Ortho to eliminate bee-affecting pesticides
In the 1990s, new insecticides containing the active ingredient imidachloprid came on the market. They were easy for home gardeners to apply, reducing impacts on non-target organisms. They were effective against a variety of challenging insects including bronze birch borers and aphids. However, this chemical and its cousins, acetamiprid, clothianidin and dinotefuran, known as neonicotinoids or neonics for short, may be contributing to the decline of both honeybee and wild bee populations.
On April 12, 2016, Ortho Brand, a subsidiary of ScottsMiracle-Gro (SMG), announced a plan to eliminate neonics from all its outdoor products. The three I mentioned will be eliminated by 2017. Even though agencies within the United States are still evaluating the impact of these chemicals on honeybees, other countries, including most of the European Union and the state of Maryland have already partially or completely banned them.
Ortho brand’s general manager, Tim Martin, says, “It’s time for Ortho to move on. As the category leader, it is our responsibility to provide consumers with effective solutions that they know are safe for their family and the environment when used as directed,” (www.scottsmiraclegro.com).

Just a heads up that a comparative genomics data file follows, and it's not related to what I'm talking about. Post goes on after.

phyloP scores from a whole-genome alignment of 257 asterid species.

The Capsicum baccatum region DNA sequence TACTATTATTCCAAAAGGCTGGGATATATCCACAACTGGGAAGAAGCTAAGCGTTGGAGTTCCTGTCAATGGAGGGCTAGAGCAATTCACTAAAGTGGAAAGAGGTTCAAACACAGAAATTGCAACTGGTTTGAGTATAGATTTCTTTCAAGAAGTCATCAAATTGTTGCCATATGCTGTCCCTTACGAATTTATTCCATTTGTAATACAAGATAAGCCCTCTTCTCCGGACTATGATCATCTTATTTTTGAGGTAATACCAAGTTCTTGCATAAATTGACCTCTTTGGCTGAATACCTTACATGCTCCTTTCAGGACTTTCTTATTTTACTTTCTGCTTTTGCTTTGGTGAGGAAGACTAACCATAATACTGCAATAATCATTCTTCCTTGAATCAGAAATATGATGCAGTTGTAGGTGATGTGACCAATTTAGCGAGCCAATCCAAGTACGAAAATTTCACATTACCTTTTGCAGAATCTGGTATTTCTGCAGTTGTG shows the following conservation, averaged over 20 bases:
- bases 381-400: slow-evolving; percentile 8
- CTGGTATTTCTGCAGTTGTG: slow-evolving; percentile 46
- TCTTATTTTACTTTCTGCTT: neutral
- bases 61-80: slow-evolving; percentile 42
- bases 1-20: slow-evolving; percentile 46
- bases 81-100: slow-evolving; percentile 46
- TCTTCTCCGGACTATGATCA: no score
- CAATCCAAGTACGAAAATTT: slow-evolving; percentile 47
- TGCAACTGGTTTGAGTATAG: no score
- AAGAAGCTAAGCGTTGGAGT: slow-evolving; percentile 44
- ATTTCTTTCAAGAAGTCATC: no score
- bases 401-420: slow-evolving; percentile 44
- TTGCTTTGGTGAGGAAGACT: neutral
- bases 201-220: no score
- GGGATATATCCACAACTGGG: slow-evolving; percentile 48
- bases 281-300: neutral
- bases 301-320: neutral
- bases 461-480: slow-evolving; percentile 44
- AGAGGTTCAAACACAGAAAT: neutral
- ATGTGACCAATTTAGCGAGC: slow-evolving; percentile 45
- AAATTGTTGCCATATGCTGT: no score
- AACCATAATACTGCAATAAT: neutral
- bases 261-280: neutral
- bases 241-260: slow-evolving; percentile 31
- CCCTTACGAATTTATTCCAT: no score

Ortho announced a multi-year partnership with the Pollinator Stewardship Council, a pollinator advocacy group that supports over 550 beekeepers in the United States. They will work together to develop homeowner education relating to the responsible use of pesticides in areas where pollinators can be found. They hope to work with government agencies to make labels clearer so consumers can more easily differentiate between neonic and non-neonic containing brands. Their ‘Pollinator Promise’ will create 75 pollinator gardens across the U.S. They are asking that other consumer pest control brands also transition away from the use of neonics.
The Ortho product available to home gardeners that contains imidachloprid is Ortho Rose & Flower Insect Control Plus Miracle-Gro Plant Food Granules. Acetamiprid is found in Ortho Flower, Fruit & Vegetable Insect Killer Ready-To-Use; Ortho Flower, Fruit & Vegetable Insect Killer Concentrate; Ortho Rose & Flower Insect Killer Ready-To-Use; and Ortho Rose & Flower [Insect &] Disease Control Concentrate. Dinotefuran is the active ingredient in Ortho Tree & Shrub Insect Control Granules and Ortho Tree & Shrub Insect Control Plus Miracle-Gro Plant Food Concentrate.
The Bayer Advanced Company, a leader in the development of imidachloprid, includes it in many of their tree, shrub, rose and flower insecticides. Other companies use these other neonics including: thiamethoxam, thiacloprid, nitenpyram, nithiazine, and fipronil. Bottom line, read the label.
JoAnne Skelly is Associate Professor & Extension Educator, Emerita at University of Nevada Cooperative Extension. She can be reached at email@example.com.